Eating disorders: what you need to know

Woman looking at her stomach in the mirror

Around one-in-250 women will suffer from anorexia at some point, while one-in-50
women will suffer from bulimia. Men also suffer from these conditions, though they are approximately five times less common.

The common feature of all eating disorders is an abnormal attitude towards food, which causes the sufferer to change their eating habits and general behaviour.

Often the sufferer will focus excessively on his or her body shape, perhaps convinced that he or she is fat when it is not the case - and leading him or her to make unhealthy choices about their eating.

What are eating disorders?
The three most common forms of eating disorder are anorexia nervosa, bulimia and binge eating.

Anorexia sees sufferers trying to keep their weight as low as possible - usually by avoiding food and exercising as much as possible.

Bulimia sufferers tend to binge eat and then try to control their weight by making themselves sick afterwards or taking laxatives.

Bing eating is simply when somebody feels compelled to overeat, usually without trying to lose weight at the same time.

What causes them?
The finger of blames is often pointed at social pressures and images in magazines, but there are also several more concrete risk factors which have been identified.

Having a family history of such disorders, depression or substance abuse can put an individual at risk - and people with obsessive personalities or personality disorders can also be at risk.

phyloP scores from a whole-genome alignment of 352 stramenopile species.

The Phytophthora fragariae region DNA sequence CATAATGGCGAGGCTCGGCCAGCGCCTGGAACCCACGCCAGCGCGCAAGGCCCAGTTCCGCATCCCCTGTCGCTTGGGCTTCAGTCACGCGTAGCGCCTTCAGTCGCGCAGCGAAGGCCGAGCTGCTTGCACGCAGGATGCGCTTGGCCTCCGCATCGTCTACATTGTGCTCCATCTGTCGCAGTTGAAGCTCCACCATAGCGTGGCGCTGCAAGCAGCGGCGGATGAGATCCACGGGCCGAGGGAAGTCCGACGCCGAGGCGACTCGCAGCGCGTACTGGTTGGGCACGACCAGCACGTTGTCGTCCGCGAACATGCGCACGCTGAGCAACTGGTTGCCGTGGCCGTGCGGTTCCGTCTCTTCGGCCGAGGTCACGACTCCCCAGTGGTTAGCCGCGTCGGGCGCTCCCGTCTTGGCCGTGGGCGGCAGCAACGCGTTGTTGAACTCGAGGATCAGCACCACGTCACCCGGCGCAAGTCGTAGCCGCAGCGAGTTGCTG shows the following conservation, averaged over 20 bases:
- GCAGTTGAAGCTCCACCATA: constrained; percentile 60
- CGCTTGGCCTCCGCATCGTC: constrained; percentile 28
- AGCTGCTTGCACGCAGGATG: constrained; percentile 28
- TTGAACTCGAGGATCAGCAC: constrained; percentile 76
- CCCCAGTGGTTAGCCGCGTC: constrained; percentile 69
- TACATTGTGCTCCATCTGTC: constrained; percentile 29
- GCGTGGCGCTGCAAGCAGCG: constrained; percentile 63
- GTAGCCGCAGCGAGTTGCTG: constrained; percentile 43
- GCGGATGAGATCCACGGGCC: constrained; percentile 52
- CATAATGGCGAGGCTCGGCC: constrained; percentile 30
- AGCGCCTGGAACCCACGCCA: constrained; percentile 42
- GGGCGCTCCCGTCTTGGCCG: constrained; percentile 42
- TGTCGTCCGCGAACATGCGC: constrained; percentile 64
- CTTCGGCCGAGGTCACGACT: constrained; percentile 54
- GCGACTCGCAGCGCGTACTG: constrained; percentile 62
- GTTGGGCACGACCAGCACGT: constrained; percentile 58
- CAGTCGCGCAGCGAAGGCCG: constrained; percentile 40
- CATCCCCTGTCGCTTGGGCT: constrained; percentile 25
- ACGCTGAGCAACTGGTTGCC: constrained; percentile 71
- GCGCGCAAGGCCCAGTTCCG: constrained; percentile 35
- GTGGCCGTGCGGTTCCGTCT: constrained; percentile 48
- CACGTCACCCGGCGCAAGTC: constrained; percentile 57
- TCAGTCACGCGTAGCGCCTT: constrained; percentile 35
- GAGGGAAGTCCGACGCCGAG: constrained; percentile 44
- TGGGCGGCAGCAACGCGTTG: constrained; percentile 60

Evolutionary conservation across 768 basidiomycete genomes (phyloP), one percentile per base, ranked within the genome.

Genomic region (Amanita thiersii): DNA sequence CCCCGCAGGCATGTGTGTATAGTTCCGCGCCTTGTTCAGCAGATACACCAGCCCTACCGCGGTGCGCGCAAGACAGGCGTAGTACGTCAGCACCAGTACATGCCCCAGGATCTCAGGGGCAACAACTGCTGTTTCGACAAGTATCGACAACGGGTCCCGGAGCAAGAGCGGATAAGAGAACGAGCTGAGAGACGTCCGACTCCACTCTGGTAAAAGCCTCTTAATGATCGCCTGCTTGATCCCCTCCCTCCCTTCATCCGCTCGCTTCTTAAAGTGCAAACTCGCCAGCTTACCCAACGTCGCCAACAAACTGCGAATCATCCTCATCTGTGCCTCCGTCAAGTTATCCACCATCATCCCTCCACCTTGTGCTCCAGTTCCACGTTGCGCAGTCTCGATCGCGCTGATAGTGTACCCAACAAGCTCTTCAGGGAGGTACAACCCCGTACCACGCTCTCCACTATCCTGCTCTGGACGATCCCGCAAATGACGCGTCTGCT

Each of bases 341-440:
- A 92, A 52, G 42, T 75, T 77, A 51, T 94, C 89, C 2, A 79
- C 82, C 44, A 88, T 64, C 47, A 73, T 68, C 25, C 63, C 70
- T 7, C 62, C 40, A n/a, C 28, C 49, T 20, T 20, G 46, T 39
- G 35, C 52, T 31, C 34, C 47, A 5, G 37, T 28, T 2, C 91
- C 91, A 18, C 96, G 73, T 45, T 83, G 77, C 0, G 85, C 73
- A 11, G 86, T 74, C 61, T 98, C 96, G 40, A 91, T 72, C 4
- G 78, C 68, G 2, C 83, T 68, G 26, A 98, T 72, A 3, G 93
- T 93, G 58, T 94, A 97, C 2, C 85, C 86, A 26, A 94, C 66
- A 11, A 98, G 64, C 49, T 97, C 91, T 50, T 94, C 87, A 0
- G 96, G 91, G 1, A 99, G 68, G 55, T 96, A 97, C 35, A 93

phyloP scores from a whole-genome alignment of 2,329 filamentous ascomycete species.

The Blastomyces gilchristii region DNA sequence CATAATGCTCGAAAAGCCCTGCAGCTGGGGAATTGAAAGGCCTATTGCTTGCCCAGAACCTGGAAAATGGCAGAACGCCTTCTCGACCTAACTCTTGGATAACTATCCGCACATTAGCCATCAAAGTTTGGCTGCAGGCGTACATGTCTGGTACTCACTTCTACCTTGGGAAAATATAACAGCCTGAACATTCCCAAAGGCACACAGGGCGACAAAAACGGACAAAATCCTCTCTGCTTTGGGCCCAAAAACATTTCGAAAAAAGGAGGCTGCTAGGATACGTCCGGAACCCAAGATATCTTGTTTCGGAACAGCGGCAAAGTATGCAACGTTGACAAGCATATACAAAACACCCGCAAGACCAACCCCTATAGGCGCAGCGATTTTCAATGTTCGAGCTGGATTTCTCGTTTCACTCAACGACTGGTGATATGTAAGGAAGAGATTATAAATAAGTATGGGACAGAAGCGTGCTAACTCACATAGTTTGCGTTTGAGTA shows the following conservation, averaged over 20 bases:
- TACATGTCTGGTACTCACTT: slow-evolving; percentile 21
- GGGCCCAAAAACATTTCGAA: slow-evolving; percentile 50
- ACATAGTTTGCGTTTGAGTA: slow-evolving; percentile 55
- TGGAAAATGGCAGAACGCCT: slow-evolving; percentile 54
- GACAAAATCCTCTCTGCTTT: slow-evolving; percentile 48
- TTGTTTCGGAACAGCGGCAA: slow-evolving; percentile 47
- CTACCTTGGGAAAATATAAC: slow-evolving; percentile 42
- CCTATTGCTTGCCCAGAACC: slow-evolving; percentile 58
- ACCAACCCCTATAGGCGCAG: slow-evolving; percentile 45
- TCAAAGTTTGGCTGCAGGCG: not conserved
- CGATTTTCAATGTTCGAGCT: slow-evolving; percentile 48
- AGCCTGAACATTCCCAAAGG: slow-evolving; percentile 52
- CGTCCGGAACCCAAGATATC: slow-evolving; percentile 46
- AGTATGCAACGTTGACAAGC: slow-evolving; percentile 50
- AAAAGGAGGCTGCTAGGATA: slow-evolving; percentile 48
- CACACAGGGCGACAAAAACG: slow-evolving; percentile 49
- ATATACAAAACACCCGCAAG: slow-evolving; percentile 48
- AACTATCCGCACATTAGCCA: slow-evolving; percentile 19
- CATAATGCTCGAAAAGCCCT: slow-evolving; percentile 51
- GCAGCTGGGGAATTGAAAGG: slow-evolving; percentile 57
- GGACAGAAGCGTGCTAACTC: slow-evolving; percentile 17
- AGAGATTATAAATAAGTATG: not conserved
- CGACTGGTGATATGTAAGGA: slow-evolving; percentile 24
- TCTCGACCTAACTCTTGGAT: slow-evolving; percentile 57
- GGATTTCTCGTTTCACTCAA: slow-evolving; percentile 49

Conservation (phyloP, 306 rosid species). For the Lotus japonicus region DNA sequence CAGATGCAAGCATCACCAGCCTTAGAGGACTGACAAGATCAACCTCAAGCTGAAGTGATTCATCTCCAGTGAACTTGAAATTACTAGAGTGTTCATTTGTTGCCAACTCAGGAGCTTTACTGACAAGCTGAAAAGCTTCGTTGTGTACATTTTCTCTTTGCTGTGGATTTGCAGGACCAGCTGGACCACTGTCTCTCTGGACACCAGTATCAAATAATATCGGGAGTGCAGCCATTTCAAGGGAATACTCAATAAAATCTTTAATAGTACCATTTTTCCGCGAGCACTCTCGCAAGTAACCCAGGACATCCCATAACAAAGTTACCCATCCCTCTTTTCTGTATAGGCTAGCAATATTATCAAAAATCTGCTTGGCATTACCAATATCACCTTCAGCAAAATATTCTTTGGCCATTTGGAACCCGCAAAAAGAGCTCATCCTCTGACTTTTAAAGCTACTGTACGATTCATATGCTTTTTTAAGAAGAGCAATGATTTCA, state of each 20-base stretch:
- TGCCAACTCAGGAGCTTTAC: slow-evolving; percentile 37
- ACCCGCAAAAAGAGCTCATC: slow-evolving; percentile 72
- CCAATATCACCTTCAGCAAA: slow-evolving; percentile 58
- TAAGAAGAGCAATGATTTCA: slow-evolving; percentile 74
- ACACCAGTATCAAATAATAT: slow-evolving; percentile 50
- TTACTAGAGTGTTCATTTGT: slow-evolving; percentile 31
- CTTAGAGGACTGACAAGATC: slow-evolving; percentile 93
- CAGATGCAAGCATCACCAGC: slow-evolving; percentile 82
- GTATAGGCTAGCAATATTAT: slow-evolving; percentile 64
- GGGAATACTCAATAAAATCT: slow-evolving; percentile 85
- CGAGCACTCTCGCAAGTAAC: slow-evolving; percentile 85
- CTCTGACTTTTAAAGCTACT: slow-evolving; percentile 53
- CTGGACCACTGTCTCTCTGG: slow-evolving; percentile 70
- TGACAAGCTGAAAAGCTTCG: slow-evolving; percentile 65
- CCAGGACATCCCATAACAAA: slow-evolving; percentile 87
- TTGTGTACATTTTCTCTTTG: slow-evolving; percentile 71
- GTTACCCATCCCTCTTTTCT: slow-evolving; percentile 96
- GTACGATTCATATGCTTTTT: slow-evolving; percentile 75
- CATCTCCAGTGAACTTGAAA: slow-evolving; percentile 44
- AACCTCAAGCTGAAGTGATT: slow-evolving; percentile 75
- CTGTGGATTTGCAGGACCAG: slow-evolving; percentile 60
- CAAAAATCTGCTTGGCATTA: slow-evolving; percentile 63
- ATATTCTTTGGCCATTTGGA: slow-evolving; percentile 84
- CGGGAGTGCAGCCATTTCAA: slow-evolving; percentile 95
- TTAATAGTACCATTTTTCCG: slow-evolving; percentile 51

Many sufferers have also been criticised for their weight or eating habits in the past, while others are in professions where being skinny is valued - such as ballet dancing, modelling or certain sports.

Difficult family relationships, a history of sexual or emotional abuse, bereavement and work or school stress are also thought to serve as triggers.

What are the signs?
It's not always easy to spot if a friend or family member is suffering from an eating disorder, because they will probably be trying to hide it.

Things to watch for include missing meals, complaining of being fat when the opposite is true, repeatedly claiming they have already eaten or will eat later, feeling uncomfortable eating in public and sticking to low-calorie foods when in company.

You may wish to contact eating disorders charity beat if you suspect somebody you know may be suffering from one, the helpline number is 0845 6341414.

How are they treated?
Treatment for eating disorders can take a long time, but there are several options available - and most involve monitoring the sufferer's physical health while attempting to deal with the underlying psychological issues.

Cognitive behavioural therapy (CBT) attempts to change how the subject thinks and acts in a given situation, perhaps involving food or the way they perceive their body.

Psychotherapy attempts to deal with the issues behind the disorder by discussing them one-to-one and focusing on relationship-based issues.

Dietary counselling or anti-depressant drugs can also be used to combat certain eating disorders.

Psychodynamic therapy attempts to relate the subject's personality and life experiences to their current thoughts, feelings and behaviour.

More information about eating disorders, their treatment and recovery is available on the NHS Choices website.